Welcome to CounterTobacco.org’s “News and Research Roundup!” Each month we post a summary of the latest research, reports, and news stories on counteracting tobacco product sales and marketing at the point of sale (POS). Keeping up with what’s happening in the POS movement all across the country can help you choose policies and strategies that work best for your community. New research can help provide support for your work and evidence for the importance of the “War in the Store.” Have a story you don’t want us to miss? E-mail it to us!
- Adolescent tobacco coupon receipt, vulnerability characteristics and subsequent tobacco use: analysis of PATH Study, Waves 1 and 2, Tobacco Control
- According to data from the Population Assessment of Tobacco and Health study (2013-2015), 13.7% of youth received coupons for tobacco products within the last 6 months. Youth who were female, live in a non-urban area, have high mental health symptoms, are current or former tobacco users, and who have a favorite tobacco ad were more likely to receive coupons than other youth. Youth who had never used tobacco at baseline but received coupons were more likely to report having used tobacco a year later. Those who received coupons were also more likely to have used a new tobacco product and to be current tobacco users at follow-up. This evidence shows that coupons may encourage initiation of tobacco use and experimentation with new tobacco products.
- Learn more about policies that prohibit coupon redemption.
- The impact of a federal cigarette minimum pack price on cigarette use in the USA, Tobacco Control
- This study modeled per capita cigarette sales as a function of price and found that while a $4 minimum price would have a minimal effect on consumption, raising the minimum price of a pack of cigarettes to $10 would reduce the number of packs sold per year in the United States by 5.7 billion and would result in about 10 million smokers quitting. Setting a minimum price for cigarettes is a policy option available to the FDA under the Family Smoking Prevention and Tobacco Control Act, and this study indicates that it could be an effective way to decrease tobacco use and promote health equity, reducing use among lower income groups to a greater extent and reducing geographic disparities due to price.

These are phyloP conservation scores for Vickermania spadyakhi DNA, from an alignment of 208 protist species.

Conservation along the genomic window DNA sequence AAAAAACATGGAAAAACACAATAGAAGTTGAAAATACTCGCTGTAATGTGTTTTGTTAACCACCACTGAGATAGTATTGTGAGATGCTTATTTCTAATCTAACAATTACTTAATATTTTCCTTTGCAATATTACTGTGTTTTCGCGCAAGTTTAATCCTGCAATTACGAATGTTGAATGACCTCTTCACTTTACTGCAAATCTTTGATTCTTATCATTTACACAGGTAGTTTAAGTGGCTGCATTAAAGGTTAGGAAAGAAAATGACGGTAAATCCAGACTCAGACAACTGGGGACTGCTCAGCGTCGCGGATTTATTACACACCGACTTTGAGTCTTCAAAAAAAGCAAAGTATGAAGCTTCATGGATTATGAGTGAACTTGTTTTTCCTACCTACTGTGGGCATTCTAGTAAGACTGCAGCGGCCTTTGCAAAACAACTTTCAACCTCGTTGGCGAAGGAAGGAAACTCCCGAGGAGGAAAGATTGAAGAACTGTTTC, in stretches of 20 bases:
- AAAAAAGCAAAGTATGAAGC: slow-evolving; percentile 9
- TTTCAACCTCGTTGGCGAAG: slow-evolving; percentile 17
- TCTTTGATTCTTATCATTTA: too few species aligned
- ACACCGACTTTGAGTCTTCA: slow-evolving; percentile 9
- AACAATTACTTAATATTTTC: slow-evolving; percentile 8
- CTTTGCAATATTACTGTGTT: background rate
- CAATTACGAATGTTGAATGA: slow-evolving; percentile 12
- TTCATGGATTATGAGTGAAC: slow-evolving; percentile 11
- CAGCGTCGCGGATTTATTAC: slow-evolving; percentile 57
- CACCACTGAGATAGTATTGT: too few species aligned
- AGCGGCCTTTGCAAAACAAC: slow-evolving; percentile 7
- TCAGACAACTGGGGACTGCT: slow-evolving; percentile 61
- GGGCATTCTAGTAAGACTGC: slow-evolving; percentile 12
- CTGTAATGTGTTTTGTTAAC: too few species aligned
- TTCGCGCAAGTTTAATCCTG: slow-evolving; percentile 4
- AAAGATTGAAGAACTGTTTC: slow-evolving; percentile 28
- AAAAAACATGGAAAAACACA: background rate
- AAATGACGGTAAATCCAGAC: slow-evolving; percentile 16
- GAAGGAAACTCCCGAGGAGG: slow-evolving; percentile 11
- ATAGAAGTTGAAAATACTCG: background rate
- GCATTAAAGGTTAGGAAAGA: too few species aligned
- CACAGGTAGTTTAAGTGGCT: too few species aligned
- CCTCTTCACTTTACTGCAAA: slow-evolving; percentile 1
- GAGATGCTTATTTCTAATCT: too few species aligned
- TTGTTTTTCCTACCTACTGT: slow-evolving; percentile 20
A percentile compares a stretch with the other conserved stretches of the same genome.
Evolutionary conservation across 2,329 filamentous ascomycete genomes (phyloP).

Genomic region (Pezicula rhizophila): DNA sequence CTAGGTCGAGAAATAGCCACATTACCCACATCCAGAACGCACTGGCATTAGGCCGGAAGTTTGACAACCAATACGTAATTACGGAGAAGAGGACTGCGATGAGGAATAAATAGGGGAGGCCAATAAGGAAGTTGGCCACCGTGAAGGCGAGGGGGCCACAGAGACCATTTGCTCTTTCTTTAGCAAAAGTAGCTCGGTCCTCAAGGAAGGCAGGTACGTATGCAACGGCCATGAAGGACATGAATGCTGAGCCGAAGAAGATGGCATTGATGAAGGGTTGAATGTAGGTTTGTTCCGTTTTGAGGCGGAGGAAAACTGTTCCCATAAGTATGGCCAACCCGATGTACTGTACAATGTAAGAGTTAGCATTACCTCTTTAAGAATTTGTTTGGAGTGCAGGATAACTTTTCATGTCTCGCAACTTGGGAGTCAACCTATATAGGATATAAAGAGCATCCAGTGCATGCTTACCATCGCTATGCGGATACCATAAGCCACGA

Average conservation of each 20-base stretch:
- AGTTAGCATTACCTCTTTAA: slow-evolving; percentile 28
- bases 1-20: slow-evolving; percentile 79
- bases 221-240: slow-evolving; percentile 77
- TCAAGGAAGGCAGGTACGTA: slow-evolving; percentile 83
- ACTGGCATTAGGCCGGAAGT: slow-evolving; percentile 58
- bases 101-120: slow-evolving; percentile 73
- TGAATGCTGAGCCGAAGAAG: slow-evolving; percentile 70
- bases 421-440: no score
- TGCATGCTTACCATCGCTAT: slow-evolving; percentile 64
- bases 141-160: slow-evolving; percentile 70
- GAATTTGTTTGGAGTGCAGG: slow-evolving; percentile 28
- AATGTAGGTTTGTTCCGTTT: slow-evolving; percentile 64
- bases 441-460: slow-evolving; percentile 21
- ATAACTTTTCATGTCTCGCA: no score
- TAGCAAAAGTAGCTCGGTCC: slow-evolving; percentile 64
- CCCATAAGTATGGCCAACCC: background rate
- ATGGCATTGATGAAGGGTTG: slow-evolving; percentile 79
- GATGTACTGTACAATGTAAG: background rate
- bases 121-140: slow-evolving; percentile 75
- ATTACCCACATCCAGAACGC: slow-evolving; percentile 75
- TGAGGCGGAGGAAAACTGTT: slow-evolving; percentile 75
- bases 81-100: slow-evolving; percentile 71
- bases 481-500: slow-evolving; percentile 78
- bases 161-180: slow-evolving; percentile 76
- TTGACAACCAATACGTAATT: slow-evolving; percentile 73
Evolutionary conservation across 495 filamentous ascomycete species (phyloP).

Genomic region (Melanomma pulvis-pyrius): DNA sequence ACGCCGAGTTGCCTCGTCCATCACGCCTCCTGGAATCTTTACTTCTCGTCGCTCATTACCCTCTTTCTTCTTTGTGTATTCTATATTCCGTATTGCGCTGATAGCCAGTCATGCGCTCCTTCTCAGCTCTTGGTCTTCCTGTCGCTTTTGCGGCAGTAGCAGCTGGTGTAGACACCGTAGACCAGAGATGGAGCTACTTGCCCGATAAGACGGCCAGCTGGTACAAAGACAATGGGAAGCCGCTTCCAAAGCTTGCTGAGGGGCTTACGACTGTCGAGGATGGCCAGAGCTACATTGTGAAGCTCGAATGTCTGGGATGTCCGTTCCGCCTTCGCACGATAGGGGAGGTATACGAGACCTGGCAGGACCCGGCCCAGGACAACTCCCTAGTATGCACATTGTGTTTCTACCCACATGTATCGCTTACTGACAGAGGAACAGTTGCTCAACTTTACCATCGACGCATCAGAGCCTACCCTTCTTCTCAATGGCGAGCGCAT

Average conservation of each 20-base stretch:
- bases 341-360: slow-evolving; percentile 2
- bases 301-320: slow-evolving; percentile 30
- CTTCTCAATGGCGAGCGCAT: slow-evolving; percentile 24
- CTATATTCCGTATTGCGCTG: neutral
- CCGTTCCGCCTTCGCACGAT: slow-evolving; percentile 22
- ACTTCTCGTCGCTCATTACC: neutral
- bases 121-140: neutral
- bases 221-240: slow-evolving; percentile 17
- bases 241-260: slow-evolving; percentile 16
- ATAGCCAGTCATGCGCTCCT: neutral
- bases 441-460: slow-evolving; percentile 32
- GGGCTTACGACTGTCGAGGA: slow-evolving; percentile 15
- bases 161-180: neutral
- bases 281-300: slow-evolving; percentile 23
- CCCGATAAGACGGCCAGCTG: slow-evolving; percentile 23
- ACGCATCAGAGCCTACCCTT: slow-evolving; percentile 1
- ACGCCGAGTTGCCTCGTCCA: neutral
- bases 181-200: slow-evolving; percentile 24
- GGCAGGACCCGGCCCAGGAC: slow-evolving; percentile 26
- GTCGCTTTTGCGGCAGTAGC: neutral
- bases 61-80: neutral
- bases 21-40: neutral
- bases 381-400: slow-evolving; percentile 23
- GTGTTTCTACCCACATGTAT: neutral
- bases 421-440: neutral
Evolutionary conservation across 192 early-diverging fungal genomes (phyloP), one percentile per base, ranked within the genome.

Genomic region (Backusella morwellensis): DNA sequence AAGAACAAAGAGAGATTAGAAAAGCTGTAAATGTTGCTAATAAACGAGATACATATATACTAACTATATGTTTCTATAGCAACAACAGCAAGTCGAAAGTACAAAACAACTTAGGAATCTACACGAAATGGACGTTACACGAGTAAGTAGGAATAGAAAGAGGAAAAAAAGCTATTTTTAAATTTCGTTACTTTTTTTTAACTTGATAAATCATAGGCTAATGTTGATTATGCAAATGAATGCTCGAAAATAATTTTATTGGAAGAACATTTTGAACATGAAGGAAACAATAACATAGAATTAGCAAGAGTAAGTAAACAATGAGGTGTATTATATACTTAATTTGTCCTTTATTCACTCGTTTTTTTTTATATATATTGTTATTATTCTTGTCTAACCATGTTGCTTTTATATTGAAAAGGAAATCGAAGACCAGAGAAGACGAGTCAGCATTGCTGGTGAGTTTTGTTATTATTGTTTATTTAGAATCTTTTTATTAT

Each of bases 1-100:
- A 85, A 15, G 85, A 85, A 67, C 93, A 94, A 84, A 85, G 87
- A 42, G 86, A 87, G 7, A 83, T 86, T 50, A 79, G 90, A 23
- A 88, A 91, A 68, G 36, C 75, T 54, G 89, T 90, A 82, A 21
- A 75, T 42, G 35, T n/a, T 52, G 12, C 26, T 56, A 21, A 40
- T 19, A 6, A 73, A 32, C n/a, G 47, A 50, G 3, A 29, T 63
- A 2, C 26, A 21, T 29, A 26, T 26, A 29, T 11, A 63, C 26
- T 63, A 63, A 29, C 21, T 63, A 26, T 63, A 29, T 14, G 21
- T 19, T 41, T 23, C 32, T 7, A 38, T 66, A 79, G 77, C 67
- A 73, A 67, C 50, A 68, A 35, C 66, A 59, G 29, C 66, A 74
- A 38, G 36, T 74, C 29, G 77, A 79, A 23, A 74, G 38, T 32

- Learn more about minimum price policies.
Policy Adoption and Impact
- Research Letter: Association of Ontario’s Ban on Menthol Cigarettes With Smoking Behavior 1 Month After Implementation, JAMA Internal Medicine
- Ontario, Canada implemented a ban on menthol cigarettes on January 1, 2017. One month after the ban took effect, 29.1% of menthol smokers had attempted to quit, a larger proportion than the 14.5% who previously said they would quit due to the ban. Of menthol smokers who made a quit attempt, 80% reported that the menthol ban affected their decision at least a little. A larger proportion of menthol smokers (29.1%) also reported using other flavored tobacco or e-cigarette products compared with the 5.8% who had said they would do so before the ban went into effect. While menthol cigarettes only make up 5% of cigarette sales in Canada, this study indicates that a menthol ban may encourage cessation, but it may also lead to product switching if other flavored products are not also restricted.